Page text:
By: Jake Donellan, BMP Forester (Ret.), Texas Forest Service
Q: I am a road contractor for a large timber company and I was looking at my bluebook the other day and I noticed that in Part II - Recommended Specifications, you make a distinction between Broad-Based Dips and Rolling Dips. I was under the impression that these two were basically the same thing. Can you explain the difference in these two and when you might use one over the other?
A: Don't feel bad about not knowing the difference between these two BMPs, we are asked this question quite often. At first glance these two practices are very similar and both are designed to accomplish basically the same goal: provide cross drainage on in-sloped roads. The differences between these practices are very subtle but despite these minor differences, the benefits of these BMPs can be a very valuable during road and skid trail construction and/or maintenance.
Both rolling dips (Pg. 45 in the blue book) and broad-based dips (Pg. 42 in the blue book) are dips and reverse slopes in the road surface with an outslope for natural cross drainage. Rolling dips are designed to be used on haul roads and heavily used skid trails. Broad-based dips differ in that they are designed for use primarily on heavily used haul roads. Rolling dips can be used on roads with up to a 15% grade while broad-based dips should be used on roads that do not exceed a 12% grade. The spacing on broad-based dips should change with every 2% change in gradient, while the spacing with rolling dips changes with every 5% change in gradient.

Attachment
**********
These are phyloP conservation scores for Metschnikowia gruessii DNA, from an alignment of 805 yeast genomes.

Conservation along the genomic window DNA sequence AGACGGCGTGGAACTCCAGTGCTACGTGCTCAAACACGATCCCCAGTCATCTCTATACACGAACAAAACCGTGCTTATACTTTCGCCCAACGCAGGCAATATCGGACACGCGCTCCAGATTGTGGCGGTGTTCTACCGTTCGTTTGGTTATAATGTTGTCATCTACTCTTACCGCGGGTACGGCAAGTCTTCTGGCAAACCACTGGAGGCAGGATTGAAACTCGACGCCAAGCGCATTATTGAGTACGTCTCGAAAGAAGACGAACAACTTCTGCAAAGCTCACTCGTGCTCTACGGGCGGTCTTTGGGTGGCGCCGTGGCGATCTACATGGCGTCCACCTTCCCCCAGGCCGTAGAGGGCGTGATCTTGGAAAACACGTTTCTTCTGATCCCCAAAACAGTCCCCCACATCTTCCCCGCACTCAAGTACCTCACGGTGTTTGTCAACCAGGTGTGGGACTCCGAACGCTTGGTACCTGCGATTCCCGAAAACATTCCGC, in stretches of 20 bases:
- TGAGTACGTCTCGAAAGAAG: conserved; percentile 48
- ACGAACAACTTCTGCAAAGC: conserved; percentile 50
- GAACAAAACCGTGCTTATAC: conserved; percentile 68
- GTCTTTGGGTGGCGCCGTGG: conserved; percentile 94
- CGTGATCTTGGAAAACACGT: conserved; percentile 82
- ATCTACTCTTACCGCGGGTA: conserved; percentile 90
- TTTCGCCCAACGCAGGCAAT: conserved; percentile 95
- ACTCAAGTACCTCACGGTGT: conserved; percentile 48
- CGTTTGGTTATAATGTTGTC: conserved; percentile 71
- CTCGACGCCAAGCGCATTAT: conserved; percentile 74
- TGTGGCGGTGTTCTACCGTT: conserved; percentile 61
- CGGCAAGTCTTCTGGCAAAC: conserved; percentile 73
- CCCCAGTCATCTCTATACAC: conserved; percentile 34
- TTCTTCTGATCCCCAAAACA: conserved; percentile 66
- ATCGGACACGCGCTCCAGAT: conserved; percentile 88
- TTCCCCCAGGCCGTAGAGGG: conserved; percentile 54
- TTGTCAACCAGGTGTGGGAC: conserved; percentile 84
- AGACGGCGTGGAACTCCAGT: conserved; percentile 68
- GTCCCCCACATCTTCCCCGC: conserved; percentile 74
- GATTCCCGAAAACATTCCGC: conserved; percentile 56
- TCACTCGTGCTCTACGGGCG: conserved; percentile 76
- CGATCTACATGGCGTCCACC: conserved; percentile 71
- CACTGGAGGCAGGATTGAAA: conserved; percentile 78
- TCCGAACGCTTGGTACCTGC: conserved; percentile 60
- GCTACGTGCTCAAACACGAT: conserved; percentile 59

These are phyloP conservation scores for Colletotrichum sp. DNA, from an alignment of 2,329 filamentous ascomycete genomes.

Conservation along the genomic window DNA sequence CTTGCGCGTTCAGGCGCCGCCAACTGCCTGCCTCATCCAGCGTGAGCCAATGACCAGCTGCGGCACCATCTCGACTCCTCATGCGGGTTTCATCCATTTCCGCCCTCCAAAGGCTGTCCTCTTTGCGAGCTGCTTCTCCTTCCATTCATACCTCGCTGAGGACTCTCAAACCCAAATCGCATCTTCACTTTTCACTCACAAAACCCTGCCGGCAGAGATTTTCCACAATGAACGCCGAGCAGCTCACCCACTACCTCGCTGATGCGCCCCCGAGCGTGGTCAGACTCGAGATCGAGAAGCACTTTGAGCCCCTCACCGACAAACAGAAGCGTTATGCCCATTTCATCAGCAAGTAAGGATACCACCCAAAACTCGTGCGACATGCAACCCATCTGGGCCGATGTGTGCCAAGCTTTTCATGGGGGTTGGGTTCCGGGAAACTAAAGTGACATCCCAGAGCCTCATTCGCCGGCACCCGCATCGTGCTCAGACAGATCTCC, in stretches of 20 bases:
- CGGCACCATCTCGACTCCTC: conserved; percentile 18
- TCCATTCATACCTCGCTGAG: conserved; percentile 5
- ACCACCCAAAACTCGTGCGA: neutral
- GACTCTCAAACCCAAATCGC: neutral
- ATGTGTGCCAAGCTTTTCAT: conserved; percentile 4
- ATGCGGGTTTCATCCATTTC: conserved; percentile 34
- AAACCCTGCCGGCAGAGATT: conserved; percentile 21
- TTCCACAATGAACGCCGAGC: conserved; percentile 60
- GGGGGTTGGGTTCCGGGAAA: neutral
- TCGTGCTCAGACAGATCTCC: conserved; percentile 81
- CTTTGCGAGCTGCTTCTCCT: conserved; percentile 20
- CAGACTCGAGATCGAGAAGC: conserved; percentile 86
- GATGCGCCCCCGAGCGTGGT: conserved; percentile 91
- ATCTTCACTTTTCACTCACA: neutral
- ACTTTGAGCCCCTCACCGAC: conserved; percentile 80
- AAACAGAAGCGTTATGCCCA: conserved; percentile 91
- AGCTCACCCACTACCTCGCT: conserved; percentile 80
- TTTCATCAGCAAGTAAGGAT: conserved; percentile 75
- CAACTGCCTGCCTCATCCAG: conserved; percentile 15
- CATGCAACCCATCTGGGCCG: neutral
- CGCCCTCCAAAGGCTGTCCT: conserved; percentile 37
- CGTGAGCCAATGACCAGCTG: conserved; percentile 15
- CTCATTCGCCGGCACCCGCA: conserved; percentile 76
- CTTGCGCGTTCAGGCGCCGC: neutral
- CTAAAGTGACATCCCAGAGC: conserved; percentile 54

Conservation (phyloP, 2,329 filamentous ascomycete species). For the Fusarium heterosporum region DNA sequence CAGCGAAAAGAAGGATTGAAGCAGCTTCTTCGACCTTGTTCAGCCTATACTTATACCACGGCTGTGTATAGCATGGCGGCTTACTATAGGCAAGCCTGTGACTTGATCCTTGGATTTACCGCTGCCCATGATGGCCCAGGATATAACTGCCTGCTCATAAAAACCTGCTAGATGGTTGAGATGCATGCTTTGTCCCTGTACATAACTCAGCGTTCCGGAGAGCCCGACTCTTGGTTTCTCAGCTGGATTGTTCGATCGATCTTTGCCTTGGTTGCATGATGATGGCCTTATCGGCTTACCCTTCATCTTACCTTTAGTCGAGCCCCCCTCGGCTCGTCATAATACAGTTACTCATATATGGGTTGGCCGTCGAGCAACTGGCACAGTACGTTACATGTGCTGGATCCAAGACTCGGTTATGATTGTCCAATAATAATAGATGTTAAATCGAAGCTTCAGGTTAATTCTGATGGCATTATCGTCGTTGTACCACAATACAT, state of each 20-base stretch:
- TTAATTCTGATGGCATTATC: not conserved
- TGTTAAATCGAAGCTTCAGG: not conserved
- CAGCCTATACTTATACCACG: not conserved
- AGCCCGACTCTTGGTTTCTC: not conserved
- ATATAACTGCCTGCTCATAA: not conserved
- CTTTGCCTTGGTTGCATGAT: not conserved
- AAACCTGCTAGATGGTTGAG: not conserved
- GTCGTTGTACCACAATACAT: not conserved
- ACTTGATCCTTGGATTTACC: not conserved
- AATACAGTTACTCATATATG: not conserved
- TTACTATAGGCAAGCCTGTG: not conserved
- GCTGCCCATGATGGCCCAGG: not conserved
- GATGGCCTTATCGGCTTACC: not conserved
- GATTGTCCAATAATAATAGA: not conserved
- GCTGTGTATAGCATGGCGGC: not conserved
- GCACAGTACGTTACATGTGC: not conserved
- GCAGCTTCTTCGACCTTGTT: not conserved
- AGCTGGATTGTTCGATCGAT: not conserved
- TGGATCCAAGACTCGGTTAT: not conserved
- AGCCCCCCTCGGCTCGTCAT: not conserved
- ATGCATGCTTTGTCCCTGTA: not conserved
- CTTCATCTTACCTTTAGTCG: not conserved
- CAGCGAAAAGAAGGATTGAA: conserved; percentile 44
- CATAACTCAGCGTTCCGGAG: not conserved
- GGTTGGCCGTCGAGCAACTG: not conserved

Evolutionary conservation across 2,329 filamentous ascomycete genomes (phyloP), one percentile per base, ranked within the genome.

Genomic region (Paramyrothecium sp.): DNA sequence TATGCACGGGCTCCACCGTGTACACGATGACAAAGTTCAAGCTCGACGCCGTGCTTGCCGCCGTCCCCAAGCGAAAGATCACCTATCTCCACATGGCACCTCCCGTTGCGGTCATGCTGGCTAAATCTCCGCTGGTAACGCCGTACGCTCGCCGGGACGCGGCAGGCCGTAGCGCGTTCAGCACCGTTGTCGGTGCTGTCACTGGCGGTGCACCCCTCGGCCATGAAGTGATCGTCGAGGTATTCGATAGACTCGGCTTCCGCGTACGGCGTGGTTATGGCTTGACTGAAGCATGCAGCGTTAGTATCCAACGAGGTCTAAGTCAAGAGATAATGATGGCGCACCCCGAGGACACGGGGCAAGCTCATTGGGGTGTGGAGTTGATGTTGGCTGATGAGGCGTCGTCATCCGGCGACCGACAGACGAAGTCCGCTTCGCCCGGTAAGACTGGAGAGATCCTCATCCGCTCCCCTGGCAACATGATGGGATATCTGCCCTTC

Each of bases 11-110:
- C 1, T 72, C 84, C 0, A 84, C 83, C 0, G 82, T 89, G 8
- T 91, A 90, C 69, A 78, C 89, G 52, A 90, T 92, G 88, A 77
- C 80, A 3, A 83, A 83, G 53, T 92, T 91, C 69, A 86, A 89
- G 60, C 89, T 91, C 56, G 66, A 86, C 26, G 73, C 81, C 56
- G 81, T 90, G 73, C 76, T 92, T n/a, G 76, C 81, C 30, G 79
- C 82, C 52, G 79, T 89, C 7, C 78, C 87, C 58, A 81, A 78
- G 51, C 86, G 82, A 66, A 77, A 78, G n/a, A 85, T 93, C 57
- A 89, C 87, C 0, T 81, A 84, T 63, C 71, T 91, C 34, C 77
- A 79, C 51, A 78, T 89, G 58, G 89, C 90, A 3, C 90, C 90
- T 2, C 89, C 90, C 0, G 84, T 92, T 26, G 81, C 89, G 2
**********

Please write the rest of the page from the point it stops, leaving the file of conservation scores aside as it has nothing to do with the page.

With broad-based dips, the reverse grade should always be 3% and near 20 feet in length.
Rolling dips are a little more flexible in that the reverse grade can be 3% to 8% and can range from 10 feet to 15 feet in length. These differences allow higher vehicle speeds on broadbased dips than on rolling dips.
Since broad-based dips are used on high traffic roads some other considerations may be necessary; on some soils the dip and reverse grade section may require bedding with crushed stone to avoid rutting the road surface, also, energy absorbers such as rip rap and, in some cases, a level area should be installed at the outfall of the dip to reduce water velocity thus assuring no erosion of cast materials.
With both types of dips, neither the dip nor the hump should have a sharp, angular break, but should be rounded to allow smooth flow of traffic. Properly constructed dips require minimal annual maintenance and continue to function years after abandonment.
You can get a copy of the blue book at yourlocal Texas Forest Service office or you can view it online at http://txforestservice.tamu.edu/water. If you have any questions regarding BMPs please contact me.
* This article was published in the February 2004 issue of the Texas Logger